‘Dead man will rise today’

Talk about your tales from the crypt. A really strange story is unravelling in a small town in the Free State. At the centre of the drama in Hertzogville, a small town 140km from Bloemfontein, is the body of Paul Meintjies, who died on July 1 after a lengthy illness.

If the prediction of a self-proclaimed prophet, Durban resident David Francis, is to be believed, Meintjies will rise from the dead by the end of today. The much anticipated resurrection was originally scheduled to take place on July 29, however this did not happen.

Whether Meintjies miraculously comes back to life or is carried out of the mortuary, owner Nico Foulds has stated very firmly that he, along with many other people, is now tired of the saga.

This week, Foulds told Meintjies’s widow, Anna, her children, Pieter and Petro Joseph, and Francis that they had until today to have the body removed.

Foulds said he had also asked the Meintjies family to settle their account. The body has been kept in a refrigerator at the mortuary since July 1 at a cost of R250 a day.

Francis, who lives in Durban where he runs a small business doing renovations and waterproofing, founded the Action for Christ Ministries in Johannesburg about 18 years ago.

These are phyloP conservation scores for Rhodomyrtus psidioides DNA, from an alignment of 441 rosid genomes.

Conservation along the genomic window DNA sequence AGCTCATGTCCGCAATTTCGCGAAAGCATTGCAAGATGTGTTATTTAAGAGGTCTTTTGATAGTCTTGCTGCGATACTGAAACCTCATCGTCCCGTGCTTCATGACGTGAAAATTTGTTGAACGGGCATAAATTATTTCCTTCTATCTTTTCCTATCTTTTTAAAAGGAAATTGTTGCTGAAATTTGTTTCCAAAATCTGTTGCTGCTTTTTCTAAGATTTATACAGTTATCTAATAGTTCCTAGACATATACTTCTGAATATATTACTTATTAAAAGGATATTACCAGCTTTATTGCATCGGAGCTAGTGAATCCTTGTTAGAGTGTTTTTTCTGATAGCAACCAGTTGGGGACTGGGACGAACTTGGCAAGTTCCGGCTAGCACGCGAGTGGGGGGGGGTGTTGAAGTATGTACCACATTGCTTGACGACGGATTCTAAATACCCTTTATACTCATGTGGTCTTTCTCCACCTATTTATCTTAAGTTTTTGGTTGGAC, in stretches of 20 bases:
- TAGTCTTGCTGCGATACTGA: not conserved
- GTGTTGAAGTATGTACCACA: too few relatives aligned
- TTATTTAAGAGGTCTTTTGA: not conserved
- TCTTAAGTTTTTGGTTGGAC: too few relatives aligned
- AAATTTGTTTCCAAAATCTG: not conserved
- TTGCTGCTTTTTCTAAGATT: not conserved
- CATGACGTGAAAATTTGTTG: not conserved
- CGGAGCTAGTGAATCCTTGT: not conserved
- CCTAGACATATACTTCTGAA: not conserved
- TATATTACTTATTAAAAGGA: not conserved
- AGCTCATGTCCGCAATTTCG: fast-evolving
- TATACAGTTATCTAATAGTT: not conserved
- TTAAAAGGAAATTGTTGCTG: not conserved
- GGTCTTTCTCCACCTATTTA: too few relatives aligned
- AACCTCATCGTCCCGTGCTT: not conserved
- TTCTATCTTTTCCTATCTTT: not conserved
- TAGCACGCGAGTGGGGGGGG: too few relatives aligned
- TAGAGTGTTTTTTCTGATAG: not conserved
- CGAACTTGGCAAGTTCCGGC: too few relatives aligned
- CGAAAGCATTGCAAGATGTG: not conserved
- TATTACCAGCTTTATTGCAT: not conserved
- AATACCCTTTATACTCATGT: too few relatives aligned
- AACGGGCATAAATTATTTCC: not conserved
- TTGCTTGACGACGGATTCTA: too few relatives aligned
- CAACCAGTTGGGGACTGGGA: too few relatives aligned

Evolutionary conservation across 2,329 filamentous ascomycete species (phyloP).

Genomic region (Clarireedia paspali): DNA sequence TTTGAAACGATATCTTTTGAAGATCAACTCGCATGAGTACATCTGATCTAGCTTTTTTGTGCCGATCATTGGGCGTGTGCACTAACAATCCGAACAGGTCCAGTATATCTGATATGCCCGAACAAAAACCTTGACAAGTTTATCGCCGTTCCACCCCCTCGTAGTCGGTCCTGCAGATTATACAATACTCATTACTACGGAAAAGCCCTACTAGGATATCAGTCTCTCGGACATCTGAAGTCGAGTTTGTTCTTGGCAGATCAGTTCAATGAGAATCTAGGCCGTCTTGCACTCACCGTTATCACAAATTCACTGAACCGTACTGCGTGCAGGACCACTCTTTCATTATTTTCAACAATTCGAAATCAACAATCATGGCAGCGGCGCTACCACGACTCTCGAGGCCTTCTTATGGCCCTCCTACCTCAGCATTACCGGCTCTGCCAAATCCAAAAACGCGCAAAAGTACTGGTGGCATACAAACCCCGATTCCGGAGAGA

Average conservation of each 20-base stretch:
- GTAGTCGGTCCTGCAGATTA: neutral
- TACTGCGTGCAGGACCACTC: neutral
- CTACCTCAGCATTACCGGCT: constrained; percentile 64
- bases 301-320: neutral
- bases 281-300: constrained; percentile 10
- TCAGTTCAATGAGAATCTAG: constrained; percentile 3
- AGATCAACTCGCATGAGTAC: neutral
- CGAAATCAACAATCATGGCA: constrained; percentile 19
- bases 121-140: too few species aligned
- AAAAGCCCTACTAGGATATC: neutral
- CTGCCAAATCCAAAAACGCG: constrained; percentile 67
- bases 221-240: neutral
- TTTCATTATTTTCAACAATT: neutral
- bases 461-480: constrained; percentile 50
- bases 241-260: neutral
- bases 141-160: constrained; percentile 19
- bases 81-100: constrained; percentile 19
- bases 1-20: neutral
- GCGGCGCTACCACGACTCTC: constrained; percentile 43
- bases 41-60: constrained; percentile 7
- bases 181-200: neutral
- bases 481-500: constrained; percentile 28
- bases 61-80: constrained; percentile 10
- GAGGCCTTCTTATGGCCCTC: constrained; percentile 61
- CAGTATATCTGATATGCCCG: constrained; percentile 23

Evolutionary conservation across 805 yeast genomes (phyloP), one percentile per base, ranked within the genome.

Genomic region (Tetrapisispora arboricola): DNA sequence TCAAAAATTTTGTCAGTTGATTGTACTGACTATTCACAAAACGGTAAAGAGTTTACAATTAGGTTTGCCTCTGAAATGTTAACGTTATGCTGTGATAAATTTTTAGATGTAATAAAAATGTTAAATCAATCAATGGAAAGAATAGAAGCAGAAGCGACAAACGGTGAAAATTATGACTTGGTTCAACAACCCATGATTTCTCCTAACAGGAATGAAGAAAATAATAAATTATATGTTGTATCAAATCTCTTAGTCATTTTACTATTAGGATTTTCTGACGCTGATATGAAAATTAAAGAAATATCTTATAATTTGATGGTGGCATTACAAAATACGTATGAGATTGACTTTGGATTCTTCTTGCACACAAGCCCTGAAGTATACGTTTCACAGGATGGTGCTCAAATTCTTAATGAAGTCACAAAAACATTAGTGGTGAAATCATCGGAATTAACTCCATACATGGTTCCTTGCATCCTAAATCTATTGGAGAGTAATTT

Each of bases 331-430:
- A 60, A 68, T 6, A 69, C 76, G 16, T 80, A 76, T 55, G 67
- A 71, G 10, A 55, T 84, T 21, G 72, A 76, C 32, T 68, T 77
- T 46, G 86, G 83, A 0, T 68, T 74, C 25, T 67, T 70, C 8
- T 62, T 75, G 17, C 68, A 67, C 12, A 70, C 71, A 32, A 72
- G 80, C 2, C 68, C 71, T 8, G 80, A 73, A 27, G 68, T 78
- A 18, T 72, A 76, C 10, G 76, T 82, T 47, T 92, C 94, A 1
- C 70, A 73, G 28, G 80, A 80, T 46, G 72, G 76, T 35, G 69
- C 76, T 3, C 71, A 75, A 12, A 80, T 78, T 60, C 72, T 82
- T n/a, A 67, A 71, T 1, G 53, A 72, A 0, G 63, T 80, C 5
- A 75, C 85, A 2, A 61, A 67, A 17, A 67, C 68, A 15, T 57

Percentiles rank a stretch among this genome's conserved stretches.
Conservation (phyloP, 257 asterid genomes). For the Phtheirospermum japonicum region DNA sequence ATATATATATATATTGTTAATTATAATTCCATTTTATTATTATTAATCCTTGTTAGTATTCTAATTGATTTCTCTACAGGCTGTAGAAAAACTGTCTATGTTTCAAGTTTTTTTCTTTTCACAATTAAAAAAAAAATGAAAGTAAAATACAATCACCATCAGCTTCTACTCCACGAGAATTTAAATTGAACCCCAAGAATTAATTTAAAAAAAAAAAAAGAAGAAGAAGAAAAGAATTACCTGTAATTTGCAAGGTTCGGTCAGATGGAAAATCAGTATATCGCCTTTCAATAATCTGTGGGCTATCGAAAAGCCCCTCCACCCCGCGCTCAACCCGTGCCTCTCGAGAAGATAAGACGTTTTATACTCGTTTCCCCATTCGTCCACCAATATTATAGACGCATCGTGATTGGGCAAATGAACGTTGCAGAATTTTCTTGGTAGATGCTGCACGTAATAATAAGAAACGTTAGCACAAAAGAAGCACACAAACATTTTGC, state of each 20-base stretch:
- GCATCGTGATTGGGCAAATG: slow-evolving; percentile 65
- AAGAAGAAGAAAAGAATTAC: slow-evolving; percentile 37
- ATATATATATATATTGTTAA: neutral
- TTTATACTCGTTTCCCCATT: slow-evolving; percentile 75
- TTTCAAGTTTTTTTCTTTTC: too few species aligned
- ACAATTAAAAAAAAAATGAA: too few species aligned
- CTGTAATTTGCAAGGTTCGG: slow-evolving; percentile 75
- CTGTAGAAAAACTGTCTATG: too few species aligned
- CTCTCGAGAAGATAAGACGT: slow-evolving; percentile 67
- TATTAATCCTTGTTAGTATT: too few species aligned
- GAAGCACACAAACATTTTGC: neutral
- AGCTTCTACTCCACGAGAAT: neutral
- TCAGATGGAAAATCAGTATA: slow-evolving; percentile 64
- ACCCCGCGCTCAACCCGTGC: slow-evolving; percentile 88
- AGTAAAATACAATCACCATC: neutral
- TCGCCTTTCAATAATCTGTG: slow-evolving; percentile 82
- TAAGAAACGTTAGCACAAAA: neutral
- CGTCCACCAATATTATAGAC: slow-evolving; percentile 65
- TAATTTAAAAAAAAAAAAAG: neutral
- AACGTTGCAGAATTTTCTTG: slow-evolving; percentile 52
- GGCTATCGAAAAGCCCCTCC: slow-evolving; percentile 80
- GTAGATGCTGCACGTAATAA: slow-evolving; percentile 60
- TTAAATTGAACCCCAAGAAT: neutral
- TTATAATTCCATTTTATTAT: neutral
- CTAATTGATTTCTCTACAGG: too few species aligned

He has been quoted in Beeld newspaper as saying that the prophecised rising from the dead would be God’s message to the church, as well as for “the Afrikaners and the blacks to repent”.
“I am simply a messenger of God – a servant.”

“I got a message from God that Meintjies must not be buried if he died.

“I told the family that God’s message was that he shouldn’t be buried, that he would rise. They decided to stick by their beliefs.”

While the Meintjies family is prepared to take the prophet at his word, Dominee Johan van der Westhuizen of Hertzogville Dutch Reformed Church is reported to have threatened to “wallop” Francis for his apparent interference with the dominee’s congregation.

This follows Van der Westhuizen’s discovery of an alleged incident in which a member of the Action for Christ Ministries had offered to lay hands on the father of a woman in town and “pray him back to health”.

This is said to have led to Van der Westhuizen promising he would come to blows with Francis if the “prophet” did not leave members of his congregation alone.

While the Meintjies family has stuck by their beliefs, they have experienced opposition from members of the close-knit community.

Pieter Meintjies described the last few weeks as a difficult time for his mother.

Paul Meintjies’s sister, Hettie Vorster, said she was tired of the entire charade.

“My brother was an honourable man and does not deserve this,” she said.

Whether you believe in the prophet or not, the Paul Meintjies saga ends today, one way or the other.

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